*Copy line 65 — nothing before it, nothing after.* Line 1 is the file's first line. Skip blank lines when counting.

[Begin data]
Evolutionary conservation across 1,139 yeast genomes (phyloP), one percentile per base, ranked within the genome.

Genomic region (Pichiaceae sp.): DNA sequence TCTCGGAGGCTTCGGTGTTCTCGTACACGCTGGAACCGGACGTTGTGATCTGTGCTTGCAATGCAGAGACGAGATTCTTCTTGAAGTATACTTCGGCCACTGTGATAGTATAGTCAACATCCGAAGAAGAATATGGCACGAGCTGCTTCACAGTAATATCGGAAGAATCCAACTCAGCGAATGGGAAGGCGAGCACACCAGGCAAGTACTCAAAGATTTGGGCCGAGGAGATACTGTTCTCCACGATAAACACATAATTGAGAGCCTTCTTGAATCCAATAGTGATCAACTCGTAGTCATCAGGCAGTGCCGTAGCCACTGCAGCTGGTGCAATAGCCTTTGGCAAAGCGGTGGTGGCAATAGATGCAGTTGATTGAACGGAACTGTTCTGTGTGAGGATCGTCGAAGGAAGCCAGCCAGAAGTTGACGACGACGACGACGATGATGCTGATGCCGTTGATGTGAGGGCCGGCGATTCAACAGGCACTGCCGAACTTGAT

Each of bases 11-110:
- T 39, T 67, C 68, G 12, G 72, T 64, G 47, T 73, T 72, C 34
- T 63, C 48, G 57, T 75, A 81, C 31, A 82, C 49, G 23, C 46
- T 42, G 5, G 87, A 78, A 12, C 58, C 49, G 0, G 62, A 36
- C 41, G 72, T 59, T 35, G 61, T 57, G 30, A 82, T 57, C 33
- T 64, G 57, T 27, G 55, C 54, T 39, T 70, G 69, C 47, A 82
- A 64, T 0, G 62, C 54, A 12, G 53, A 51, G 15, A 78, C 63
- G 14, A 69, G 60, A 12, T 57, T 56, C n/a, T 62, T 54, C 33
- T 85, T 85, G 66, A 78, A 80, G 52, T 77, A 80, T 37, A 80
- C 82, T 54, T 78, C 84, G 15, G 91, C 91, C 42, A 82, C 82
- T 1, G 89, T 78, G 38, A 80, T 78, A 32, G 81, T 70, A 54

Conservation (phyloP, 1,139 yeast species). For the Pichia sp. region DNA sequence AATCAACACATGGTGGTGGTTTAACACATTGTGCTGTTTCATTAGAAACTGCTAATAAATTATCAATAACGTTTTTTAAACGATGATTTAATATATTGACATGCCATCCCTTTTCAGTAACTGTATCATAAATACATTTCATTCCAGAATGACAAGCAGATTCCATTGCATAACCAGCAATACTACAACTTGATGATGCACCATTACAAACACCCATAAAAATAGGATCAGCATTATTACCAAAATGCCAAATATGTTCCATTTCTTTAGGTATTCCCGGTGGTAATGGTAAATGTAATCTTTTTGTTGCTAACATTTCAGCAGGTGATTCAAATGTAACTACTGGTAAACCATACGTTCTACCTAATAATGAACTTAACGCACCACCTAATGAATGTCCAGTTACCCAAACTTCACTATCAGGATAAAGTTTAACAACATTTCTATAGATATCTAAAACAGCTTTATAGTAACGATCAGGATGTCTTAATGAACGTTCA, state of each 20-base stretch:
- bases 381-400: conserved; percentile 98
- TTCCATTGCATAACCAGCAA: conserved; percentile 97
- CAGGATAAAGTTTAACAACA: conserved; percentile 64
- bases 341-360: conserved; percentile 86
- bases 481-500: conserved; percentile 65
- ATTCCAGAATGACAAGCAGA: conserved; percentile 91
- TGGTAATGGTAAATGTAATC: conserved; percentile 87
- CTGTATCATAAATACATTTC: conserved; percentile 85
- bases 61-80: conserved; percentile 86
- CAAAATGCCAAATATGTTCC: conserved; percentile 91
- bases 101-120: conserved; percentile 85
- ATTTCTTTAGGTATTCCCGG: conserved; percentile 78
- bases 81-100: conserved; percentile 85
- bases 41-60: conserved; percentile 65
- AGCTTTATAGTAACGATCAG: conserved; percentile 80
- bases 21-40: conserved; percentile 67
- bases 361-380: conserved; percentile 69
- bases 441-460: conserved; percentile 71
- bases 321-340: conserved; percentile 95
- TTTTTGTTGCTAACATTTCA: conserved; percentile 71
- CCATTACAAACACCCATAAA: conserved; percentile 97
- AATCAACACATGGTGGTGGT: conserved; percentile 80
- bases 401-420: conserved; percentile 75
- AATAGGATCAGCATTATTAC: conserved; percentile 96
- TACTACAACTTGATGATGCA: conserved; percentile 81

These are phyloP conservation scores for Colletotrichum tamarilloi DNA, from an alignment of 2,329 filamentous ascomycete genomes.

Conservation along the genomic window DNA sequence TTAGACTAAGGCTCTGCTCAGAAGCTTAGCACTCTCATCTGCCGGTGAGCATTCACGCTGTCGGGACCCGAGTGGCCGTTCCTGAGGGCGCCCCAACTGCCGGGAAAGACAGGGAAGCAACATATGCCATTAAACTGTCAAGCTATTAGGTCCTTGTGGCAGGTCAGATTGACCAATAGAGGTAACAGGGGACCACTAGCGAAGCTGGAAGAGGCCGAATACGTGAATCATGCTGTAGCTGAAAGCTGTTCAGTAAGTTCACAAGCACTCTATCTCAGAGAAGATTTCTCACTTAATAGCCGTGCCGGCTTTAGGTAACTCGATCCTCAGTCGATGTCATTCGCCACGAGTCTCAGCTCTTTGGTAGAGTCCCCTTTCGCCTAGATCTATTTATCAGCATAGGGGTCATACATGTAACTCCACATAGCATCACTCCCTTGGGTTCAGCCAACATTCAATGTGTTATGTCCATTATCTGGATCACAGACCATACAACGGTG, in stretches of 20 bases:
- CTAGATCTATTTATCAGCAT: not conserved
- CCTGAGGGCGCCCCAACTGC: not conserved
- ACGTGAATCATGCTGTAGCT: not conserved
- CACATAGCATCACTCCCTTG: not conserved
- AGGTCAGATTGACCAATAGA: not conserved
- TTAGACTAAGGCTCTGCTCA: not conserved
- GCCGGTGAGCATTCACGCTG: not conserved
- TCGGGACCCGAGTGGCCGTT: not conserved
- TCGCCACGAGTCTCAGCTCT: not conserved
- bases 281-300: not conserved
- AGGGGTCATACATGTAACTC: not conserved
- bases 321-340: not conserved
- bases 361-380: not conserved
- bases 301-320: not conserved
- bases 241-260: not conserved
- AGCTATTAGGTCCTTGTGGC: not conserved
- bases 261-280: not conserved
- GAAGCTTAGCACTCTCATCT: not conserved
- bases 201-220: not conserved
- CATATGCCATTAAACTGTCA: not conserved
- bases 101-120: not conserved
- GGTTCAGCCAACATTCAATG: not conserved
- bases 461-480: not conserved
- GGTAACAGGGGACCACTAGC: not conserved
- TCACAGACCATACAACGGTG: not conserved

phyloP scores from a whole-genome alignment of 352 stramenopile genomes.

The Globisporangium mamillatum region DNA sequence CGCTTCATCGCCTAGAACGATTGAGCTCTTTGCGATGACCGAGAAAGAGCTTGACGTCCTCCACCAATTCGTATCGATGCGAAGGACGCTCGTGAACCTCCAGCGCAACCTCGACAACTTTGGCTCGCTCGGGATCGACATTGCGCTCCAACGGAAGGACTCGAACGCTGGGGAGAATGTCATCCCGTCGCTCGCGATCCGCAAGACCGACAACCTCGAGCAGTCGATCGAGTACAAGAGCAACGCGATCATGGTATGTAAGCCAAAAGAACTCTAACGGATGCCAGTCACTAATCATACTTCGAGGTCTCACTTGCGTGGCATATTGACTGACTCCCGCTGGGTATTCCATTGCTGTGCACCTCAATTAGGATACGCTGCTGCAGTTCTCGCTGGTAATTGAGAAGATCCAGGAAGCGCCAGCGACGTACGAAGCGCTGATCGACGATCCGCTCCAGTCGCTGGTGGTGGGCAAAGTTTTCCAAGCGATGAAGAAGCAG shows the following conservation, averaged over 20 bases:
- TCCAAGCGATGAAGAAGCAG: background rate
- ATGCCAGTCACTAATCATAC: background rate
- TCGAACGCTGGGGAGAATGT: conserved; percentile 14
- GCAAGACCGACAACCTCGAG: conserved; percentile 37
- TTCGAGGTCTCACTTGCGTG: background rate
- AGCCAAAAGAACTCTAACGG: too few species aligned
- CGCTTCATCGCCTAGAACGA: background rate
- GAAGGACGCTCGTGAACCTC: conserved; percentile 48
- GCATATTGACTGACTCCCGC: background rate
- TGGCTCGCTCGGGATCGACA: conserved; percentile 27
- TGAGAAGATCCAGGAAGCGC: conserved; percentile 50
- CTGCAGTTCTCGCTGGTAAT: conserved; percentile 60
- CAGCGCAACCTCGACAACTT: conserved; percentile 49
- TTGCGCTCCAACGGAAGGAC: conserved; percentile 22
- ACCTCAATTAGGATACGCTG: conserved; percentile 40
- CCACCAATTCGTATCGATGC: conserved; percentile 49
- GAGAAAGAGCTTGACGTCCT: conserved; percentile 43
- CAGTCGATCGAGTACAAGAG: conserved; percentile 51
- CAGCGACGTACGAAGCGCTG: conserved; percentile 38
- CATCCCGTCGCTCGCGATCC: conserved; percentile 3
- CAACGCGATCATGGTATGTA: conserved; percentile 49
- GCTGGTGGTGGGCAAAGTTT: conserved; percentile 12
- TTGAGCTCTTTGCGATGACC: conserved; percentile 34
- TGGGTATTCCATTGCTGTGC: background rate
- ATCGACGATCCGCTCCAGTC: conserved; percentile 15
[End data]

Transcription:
- GGTAACAGGGGACCACTAGC: not conserved